16 Jul, 2019 8:04am
Science Reporter, NZ Herald
Some of New Zealand's most threatened birds are being backed into colder corners of our forests, through a "thermal squeeze" from pest predators and climate change.
Conservation advocates say findings of a just-published study show another reason to ramp up the war on pests, in what is expected to be a horror year for our native biodiversity.
The paper, drawing on bird distribution data captured by the Ornithological Society of New Zealand between 1969 and 1979, and again between 1999 and 2004, explored how a warming climate will heap yet more pressure on threatened species hanging on in our remaining forests.
Researchers had suspected climate change would have been worsening the toll wreaked by predators, regardless of whether it influenced pest-fuelling mast seeding events, like the record one now under way in beech forests across the country.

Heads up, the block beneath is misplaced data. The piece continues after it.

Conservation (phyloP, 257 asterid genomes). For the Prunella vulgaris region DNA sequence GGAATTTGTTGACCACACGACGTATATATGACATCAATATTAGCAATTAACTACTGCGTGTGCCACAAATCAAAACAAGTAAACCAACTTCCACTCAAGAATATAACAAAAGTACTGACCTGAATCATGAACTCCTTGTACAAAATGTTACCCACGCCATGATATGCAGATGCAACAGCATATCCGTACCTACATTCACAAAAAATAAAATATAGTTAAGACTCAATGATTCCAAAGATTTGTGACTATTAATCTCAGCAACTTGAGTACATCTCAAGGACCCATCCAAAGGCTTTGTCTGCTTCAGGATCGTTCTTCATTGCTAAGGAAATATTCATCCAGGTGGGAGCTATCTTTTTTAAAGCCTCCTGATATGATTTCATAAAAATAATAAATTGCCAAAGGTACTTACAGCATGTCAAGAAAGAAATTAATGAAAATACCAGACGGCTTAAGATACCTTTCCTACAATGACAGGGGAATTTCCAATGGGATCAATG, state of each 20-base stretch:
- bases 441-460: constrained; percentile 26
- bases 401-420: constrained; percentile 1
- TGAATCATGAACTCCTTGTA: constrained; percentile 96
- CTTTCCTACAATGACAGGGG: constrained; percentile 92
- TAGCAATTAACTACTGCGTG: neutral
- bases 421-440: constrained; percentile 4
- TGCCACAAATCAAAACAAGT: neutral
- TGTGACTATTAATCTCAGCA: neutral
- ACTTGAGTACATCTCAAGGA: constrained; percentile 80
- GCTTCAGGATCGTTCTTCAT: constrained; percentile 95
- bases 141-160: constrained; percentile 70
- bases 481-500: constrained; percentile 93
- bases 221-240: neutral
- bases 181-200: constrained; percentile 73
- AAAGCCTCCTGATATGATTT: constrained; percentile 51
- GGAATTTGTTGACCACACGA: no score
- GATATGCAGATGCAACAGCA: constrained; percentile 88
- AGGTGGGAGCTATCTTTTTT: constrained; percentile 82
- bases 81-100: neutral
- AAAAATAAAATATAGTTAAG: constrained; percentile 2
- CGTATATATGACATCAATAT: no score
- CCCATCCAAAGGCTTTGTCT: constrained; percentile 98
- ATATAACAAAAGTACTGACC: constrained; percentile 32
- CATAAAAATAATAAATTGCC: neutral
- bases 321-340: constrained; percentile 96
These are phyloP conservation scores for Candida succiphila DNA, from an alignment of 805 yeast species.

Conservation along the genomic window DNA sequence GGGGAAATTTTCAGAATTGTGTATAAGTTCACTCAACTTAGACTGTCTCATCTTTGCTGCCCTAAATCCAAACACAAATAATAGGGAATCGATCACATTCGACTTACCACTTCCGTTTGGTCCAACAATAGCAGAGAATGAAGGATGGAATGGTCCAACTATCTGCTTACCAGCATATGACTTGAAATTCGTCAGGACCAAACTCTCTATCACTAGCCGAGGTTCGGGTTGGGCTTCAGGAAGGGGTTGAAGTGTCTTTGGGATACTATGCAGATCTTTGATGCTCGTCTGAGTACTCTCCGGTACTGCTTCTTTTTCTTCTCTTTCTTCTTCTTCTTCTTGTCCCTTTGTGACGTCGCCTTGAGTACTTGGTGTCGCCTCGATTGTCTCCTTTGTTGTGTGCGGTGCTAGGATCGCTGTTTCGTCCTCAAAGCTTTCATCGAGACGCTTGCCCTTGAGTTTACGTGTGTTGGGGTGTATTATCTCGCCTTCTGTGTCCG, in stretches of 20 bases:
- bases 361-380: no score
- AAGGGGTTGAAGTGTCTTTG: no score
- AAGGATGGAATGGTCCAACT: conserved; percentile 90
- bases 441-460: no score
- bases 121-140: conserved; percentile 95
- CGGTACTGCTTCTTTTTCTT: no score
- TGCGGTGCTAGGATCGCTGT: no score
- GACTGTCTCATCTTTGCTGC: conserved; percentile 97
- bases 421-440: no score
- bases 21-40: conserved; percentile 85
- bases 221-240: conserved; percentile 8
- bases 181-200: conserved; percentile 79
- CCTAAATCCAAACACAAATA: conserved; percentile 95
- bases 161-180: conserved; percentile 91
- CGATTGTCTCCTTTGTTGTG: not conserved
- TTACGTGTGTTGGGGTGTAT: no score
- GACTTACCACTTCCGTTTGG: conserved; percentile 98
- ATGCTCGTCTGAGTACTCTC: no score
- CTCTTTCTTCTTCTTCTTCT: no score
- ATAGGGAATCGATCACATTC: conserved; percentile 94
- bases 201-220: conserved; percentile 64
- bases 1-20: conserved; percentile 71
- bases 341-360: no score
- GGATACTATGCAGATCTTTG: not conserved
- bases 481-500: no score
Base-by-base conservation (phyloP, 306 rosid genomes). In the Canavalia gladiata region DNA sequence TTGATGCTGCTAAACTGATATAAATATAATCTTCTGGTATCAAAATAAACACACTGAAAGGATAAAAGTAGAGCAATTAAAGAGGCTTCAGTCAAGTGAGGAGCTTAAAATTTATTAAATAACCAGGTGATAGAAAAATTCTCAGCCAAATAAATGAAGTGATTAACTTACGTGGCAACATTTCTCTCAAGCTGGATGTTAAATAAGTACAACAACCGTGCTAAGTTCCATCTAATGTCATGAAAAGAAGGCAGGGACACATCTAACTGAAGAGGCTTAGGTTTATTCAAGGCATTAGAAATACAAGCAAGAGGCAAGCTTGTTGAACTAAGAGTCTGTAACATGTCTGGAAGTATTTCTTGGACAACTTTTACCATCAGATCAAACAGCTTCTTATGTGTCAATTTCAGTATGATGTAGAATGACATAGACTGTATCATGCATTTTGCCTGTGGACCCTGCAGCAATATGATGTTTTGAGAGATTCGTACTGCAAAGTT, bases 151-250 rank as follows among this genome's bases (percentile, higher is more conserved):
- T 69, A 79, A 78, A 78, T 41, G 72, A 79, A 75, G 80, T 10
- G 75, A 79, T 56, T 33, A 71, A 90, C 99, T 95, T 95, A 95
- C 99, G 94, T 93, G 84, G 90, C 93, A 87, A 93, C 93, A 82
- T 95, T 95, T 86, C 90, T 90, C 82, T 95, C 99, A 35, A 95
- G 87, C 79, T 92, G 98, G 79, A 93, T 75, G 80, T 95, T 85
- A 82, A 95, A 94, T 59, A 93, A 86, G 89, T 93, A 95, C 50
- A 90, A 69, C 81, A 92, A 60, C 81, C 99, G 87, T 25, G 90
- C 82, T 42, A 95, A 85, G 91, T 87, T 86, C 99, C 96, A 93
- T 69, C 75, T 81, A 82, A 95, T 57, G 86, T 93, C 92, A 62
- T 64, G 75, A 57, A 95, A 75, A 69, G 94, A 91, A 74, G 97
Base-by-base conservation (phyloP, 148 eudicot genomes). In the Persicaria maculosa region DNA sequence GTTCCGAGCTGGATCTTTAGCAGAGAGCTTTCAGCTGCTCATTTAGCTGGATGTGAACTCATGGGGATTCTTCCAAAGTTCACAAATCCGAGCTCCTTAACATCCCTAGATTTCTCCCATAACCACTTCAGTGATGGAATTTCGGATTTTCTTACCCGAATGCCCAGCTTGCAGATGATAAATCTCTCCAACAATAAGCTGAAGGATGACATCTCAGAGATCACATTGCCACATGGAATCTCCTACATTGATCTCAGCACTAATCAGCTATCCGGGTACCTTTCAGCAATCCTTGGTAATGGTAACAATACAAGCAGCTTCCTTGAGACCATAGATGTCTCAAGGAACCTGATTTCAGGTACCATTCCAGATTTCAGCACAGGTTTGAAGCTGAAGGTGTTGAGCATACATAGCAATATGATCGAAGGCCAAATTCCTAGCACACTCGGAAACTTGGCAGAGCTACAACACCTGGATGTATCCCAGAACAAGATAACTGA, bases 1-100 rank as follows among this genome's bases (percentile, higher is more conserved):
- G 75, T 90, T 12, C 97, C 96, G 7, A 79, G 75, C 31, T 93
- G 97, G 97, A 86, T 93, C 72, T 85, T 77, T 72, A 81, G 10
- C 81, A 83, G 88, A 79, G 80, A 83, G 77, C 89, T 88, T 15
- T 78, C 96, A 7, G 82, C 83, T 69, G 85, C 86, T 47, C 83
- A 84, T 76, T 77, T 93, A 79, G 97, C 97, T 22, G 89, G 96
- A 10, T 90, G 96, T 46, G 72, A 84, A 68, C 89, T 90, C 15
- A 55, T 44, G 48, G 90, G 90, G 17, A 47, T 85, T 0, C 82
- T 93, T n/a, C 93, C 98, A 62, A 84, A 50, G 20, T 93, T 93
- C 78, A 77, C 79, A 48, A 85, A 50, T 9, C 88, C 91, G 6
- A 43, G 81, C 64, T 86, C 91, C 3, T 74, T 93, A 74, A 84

"We know that two key predators, ship rats and possums, do better in warmer sites," said study lead author, Dr Susan Walker, of Manaaki Whenua – Landcare Research.
"New Zealand's cool forests are mainly beech forests, which support plagues of predators in years following mast seeding, but not otherwise. In contrast, warmer forests at lower elevations support high numbers of predators every year."